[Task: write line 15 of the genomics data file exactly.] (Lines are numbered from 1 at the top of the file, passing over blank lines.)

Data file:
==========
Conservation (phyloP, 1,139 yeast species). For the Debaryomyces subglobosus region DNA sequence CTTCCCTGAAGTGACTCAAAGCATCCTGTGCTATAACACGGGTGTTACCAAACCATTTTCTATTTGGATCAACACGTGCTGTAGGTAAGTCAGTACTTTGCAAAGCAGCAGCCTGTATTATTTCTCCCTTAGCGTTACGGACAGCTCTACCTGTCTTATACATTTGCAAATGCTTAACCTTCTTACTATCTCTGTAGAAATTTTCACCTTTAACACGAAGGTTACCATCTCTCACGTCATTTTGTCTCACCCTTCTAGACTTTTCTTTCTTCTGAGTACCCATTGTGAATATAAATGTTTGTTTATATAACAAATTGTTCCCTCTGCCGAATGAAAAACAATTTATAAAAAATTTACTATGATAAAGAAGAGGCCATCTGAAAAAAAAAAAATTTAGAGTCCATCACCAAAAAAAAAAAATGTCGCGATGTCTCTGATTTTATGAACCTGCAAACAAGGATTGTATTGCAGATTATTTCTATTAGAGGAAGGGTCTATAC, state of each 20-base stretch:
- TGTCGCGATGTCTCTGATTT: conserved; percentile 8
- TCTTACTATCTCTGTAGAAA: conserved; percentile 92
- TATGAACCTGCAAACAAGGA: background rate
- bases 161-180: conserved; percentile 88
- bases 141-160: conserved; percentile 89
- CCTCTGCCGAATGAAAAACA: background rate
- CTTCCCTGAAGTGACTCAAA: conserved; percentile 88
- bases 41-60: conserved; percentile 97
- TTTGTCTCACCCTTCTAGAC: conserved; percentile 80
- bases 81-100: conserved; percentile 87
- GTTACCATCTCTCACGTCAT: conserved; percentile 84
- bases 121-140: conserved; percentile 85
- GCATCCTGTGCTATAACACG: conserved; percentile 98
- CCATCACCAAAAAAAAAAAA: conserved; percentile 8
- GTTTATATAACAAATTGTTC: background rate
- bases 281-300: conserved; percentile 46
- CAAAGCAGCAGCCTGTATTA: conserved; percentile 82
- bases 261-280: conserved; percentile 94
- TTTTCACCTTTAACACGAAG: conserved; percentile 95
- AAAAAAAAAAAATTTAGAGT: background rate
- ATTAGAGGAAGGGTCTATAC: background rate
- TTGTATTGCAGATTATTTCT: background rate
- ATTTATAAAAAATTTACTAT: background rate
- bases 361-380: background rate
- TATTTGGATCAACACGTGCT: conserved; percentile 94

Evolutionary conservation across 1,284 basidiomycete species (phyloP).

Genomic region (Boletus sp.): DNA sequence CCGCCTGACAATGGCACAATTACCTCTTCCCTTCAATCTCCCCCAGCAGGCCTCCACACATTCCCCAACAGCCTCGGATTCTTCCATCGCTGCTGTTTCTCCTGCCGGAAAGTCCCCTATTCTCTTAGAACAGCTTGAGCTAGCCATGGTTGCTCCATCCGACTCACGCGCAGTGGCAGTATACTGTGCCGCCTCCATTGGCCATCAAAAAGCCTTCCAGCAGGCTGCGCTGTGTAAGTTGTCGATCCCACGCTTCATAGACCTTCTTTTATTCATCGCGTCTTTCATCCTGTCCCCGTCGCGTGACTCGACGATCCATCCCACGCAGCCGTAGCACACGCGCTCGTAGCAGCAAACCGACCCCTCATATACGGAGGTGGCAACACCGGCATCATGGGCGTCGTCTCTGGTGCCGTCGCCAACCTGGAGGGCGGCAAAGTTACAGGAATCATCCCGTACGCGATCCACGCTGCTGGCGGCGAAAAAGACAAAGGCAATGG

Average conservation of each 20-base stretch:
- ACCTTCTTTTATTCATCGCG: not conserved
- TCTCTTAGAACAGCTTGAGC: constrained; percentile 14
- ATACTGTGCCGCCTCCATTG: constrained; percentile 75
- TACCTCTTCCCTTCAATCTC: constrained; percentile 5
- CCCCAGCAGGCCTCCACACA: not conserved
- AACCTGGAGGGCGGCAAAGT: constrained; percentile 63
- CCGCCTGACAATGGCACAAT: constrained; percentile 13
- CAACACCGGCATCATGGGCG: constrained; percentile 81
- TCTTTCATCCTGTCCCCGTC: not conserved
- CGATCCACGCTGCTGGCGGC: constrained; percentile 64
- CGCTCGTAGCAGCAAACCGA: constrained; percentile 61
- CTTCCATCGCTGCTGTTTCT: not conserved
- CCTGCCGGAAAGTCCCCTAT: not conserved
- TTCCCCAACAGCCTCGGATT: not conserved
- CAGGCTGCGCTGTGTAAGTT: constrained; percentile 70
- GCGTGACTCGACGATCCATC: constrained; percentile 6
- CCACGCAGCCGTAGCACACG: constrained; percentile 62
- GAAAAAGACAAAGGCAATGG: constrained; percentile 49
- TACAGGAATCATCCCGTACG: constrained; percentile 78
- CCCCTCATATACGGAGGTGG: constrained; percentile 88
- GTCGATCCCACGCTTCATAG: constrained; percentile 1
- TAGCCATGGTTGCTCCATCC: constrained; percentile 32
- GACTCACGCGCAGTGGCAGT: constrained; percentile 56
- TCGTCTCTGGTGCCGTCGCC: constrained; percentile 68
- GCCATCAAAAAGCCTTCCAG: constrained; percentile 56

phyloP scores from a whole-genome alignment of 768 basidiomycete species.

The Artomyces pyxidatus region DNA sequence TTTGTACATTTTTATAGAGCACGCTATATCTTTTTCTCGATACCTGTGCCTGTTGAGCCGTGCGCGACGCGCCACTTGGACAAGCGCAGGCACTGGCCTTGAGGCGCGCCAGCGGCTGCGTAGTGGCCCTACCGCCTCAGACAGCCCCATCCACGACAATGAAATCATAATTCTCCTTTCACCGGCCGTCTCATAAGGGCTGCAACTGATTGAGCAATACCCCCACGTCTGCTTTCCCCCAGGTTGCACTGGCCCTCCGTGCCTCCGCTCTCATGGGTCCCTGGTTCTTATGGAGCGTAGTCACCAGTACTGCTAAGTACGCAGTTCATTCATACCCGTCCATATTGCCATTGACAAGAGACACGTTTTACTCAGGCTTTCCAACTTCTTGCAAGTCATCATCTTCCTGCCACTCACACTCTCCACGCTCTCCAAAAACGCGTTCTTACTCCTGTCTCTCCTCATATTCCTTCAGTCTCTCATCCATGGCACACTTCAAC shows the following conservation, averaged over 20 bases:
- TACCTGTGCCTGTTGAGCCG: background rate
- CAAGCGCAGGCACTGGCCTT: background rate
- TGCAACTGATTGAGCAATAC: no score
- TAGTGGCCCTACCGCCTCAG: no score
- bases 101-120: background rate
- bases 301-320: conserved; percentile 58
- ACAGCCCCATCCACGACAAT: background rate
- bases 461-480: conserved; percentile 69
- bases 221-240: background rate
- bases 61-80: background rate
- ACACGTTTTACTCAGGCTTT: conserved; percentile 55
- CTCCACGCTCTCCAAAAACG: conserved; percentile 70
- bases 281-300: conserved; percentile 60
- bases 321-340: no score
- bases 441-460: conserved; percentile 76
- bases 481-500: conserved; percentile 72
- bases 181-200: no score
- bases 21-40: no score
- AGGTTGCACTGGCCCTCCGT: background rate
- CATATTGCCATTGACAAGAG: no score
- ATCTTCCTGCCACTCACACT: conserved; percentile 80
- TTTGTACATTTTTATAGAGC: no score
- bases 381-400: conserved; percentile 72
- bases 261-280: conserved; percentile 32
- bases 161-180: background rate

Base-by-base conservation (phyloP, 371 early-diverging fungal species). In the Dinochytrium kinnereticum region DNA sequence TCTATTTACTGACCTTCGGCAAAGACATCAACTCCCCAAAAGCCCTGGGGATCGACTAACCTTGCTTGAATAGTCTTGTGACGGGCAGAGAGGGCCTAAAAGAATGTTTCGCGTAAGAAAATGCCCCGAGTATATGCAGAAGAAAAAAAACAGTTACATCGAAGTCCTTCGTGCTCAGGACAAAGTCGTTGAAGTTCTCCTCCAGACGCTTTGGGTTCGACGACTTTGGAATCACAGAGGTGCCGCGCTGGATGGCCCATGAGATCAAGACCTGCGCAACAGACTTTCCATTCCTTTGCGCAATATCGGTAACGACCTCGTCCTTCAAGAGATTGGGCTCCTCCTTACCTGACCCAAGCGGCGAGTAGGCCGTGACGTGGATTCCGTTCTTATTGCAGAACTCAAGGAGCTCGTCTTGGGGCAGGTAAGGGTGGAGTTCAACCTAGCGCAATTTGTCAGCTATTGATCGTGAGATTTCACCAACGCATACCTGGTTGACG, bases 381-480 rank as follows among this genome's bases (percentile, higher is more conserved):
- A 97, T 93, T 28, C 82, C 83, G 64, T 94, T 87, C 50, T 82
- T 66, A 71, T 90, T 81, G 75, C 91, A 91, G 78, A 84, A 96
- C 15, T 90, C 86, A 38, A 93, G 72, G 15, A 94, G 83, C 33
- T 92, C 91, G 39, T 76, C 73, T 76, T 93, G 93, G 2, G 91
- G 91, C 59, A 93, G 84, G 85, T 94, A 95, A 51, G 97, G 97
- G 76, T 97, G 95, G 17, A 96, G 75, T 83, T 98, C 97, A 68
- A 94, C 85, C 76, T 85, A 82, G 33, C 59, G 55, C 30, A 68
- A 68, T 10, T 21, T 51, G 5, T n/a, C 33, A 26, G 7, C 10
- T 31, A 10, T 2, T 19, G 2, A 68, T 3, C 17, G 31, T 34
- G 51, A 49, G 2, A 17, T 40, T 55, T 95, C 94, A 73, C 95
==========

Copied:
- CCATCACCAAAAAAAAAAAA: conserved; percentile 8